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Many people suffer from chronic bad breath or halitosis. Bad breath is something you do not want to be known for, and typically finding the cause is easy. If you suffer from bad breath but also brush, floss, or gargle each day the cause may not be obvious. Taking the time to figure out the underlying problem that may be causing your bad breath is important, and finding a cure can be simple.

Common Cause of Bad Breath

Dental Hygiene

The first area patients should focus on is their dental hygiene habits. Gum or mints are only a short term solution, and finding the cause is the only way you can truly get relief from bad breath. Looking at your dental hygiene is a great place to start because dental hygiene is the most common cause of chronic bad breath. About 85% of bad breath comes from inside the mouth. If you do not brush and floss daily, bacteria can get left behind and cause issues with your breath. Bacteria eats the leftover food particles in your mouth, and as a result leaves a foul smelling odor in your mouth and on your teeth.

Devices

If patients wear retainers, dentures, or mouthguards while they sleep, these devices can trap bacteria or food particles if not cleaned properly. This can attribute to halitosis or chronic bad breath. Taking care of your teeth and mouth is extremely important for your overall and oral health, and can prevent issues such as bad breath that could be embarrassing around others.

Cavities or Infection

If you suffer from cavities or have an infection lingering in your mouth that has not been treated, this can cause bad breath. Attending regular visits to our office for your dental cleaning and exam is important. Our skilled staff can get in front of issues such as cavities or infections and prevent further problems in the future. If patients have issues with their tonsils or throat, this can cause bad breath, and can be from an infection such as strep throat. Patients should seek treatment from their primary care physician if they feel there is an issue with their tonsils or throat.

Dry Mouth or Dehydration

Dehydration or dry mouth is a common cause of bad breath. Saliva and water wash away bacteria or food particles. If your mouth is not hydrated this reduces saliva and can cause halitosis. Our saliva contains pertinent minerals and proteins that help defend against bacteria. Staying hydrated is important to keep our mouth healthy and to prevent bad breath.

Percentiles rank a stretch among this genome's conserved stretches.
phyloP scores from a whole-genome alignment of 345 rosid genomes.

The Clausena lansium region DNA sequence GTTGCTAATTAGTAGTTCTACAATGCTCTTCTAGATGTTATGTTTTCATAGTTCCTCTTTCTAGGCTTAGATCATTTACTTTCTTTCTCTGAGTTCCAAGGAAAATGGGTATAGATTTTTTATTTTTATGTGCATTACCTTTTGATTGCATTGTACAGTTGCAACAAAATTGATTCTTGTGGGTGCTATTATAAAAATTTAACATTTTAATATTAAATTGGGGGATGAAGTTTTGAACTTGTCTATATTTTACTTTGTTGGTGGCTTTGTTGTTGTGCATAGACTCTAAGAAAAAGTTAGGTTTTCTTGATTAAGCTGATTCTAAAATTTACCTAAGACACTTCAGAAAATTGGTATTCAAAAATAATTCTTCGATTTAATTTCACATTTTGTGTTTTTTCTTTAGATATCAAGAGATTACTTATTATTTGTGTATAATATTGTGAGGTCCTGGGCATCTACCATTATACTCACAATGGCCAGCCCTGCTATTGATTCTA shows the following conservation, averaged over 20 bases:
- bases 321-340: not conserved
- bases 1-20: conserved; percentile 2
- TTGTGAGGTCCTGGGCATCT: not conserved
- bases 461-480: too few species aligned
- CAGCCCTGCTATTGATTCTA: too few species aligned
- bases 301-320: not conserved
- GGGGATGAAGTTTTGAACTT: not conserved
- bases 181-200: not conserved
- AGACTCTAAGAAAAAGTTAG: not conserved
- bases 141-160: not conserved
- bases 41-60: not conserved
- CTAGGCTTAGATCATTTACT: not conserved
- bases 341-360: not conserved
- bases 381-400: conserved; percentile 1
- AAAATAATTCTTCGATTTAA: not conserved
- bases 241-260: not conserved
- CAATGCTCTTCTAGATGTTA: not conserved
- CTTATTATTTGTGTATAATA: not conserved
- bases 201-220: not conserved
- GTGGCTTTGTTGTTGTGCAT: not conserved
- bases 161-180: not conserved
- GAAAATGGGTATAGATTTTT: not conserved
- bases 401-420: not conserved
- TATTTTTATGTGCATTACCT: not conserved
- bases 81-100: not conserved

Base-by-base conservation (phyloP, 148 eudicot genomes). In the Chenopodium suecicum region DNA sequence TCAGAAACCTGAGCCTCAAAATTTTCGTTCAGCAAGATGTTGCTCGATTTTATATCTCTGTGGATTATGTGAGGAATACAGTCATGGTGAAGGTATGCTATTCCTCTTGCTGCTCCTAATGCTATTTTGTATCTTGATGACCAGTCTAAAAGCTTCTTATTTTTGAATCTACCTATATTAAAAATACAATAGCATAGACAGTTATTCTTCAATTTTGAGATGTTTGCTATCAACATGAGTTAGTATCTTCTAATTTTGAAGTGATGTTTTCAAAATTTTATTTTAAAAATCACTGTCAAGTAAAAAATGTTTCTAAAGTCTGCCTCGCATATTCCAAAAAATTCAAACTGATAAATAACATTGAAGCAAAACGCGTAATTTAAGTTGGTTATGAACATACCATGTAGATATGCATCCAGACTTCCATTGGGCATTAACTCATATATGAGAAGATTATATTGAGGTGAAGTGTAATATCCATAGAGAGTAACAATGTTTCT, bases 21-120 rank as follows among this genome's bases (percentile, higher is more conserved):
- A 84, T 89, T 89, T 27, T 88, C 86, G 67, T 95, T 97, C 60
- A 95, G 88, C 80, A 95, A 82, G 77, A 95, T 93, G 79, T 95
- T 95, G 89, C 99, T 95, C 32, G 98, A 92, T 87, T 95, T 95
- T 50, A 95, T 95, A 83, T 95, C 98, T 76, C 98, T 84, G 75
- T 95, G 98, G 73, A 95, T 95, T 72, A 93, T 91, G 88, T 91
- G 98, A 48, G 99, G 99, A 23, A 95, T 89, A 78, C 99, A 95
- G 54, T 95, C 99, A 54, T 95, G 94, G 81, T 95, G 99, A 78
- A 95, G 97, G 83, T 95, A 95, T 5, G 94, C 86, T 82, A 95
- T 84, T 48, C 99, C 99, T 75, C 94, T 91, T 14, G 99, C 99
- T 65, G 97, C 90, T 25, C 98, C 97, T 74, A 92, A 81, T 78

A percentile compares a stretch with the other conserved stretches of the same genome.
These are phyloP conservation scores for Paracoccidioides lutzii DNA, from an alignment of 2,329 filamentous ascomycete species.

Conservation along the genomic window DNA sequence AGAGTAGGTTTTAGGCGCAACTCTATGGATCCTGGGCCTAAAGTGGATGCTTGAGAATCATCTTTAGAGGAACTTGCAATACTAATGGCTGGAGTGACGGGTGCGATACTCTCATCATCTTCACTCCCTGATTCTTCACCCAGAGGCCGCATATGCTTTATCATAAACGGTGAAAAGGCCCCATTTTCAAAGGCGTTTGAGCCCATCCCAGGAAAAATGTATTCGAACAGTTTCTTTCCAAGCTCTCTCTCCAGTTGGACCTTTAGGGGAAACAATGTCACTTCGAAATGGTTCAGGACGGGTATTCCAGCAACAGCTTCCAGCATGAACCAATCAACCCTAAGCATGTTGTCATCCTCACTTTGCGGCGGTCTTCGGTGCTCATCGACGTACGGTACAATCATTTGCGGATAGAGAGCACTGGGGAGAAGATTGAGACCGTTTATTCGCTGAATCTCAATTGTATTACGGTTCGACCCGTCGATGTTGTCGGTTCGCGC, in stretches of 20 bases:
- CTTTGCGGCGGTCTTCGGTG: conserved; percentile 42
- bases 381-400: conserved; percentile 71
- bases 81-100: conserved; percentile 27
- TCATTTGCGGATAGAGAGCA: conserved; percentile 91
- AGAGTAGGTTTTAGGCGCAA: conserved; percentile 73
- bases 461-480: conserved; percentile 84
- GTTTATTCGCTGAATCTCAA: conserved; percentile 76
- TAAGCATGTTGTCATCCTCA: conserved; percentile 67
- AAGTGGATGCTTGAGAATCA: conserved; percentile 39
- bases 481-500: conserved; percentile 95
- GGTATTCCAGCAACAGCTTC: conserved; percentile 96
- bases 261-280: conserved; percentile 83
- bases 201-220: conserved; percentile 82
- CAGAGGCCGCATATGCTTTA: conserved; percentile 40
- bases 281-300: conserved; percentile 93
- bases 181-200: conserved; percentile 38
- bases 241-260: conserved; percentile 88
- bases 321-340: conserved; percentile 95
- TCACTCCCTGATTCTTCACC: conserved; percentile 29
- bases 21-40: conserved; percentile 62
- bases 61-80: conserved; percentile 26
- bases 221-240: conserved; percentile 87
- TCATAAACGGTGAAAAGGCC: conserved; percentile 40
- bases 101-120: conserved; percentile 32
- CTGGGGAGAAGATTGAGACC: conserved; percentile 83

Other Possible Causes for Bad Breath

• Diabetes
• Throat or mouth cancer
• Sinus infection
• Digestive issues
• Acid reflux
• Lung infection
• Liver disease

What Can I Do to Cure My Bad Breath?

• Brush and floss two times a day
• Use an antimicrobial rinse daily
• Tongue scrape daily to remove bacteria
• Remove any devices and clean them thoroughly
• Visit our dental office for regular cleanings and exams
• Review your diet and try and stick to eating healthy foods
• Drink water and stay hydrated
• Avoid tobacco products

Looking For Help With Chronic Bad Breath?

There are many simple solutions to cure bad breath. We encourage you to make an appointment for an exam in our office to discuss your concerns. Our skilled staff can help give you tips, and our thorough dental exam can help identify any issues you may have that could be causing chronic bad breath. If you have already tried simple solutions and still notice your bad breath does not go away, we may advise you make an appointment to see your primary care physician.
If you are interested in finding a solution to cure bad breath we can help. To schedule your appointment contact our office, and our friendly staff will be happy to assist you!

Bo Stanley Young Girl Brushing Her Teeth
According to the research, a lack of vitamin D in your diet can lead cavities. People who enhance the consumption of vitamin D in their diet experience a proven reduction in cavities. Moreover, those people who added vitamin D intake while removing grain items from their meal had the best outcomes. It is probably because grains can cling to your teeth. Not having enough vitamin D may make your teeth more vulnerable to cavities. But now we understand that it is only one part of the puzzle. Other factors that enhance the risk of cavities, include consuming foods that cling to your teeth, like sticky foods and candy, inadequate cleaning of your teeth, frequent snacking on sugary beverages and foods, like cereals, ice cream, and soda, dry mouth, as well as having medical condition that decreases the amount of saliva in the mouth or bedtime infant feeding. Once you get a cavity then you won’t be able to get rid of it. Following these home remedies may assist you to prevent cavities and protect the weakened parts of your enamels before a cavity grows: